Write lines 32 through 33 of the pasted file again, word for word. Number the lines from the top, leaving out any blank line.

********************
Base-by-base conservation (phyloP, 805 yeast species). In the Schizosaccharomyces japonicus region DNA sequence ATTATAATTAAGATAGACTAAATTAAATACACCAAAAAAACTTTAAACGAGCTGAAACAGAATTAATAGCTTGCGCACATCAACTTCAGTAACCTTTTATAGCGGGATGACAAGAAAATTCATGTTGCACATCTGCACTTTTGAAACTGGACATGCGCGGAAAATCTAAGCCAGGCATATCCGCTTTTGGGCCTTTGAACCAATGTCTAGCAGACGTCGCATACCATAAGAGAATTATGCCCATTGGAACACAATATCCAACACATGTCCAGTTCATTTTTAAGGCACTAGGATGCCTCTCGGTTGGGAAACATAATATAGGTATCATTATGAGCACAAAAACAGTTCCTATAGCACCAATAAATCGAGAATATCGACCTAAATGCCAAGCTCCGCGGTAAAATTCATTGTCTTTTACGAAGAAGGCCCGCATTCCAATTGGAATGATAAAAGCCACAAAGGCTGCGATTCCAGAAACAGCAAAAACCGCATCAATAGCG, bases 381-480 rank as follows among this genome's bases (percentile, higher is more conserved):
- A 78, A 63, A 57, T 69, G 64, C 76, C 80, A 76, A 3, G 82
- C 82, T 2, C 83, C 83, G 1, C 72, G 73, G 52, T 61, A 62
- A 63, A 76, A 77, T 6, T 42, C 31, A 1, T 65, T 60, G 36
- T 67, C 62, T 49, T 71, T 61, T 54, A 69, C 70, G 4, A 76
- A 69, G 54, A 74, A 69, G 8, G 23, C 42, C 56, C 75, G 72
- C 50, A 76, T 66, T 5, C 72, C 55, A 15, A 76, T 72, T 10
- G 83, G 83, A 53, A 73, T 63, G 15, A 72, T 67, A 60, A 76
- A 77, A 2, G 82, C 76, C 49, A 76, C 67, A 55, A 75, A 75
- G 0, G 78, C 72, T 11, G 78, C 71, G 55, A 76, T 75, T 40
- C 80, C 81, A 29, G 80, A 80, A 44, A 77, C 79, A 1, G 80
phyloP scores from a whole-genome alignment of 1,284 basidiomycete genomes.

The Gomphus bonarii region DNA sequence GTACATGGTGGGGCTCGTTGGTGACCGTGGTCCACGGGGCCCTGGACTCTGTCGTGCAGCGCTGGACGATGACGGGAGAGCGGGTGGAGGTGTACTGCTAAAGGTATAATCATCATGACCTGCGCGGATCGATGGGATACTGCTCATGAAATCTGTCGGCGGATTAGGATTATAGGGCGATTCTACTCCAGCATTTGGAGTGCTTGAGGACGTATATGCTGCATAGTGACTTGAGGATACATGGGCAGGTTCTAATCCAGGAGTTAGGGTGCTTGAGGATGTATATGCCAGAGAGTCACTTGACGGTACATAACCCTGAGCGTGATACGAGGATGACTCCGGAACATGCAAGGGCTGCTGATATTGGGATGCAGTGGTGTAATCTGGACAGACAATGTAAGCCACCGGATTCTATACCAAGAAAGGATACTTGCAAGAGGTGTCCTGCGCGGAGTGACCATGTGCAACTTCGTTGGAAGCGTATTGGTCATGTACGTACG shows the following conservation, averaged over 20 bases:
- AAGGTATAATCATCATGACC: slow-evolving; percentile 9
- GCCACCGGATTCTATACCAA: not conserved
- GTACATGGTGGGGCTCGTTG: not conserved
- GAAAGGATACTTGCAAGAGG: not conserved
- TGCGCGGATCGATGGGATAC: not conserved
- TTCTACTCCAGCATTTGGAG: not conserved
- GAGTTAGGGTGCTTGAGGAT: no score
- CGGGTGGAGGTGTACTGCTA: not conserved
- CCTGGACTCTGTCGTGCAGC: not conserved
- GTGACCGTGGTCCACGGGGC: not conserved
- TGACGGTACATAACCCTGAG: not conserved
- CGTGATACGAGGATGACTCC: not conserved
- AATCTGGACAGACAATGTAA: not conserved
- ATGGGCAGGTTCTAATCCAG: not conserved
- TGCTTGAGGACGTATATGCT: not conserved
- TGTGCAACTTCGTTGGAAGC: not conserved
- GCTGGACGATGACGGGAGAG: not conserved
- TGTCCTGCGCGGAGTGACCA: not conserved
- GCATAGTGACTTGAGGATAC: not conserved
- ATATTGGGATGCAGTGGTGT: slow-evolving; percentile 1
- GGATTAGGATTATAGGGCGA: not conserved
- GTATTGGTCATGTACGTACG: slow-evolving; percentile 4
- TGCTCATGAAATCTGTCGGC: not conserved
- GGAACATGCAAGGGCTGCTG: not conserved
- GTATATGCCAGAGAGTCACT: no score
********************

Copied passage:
- GCATAGTGACTTGAGGATAC: not conserved
- ATATTGGGATGCAGTGGTGT: slow-evolving; percentile 1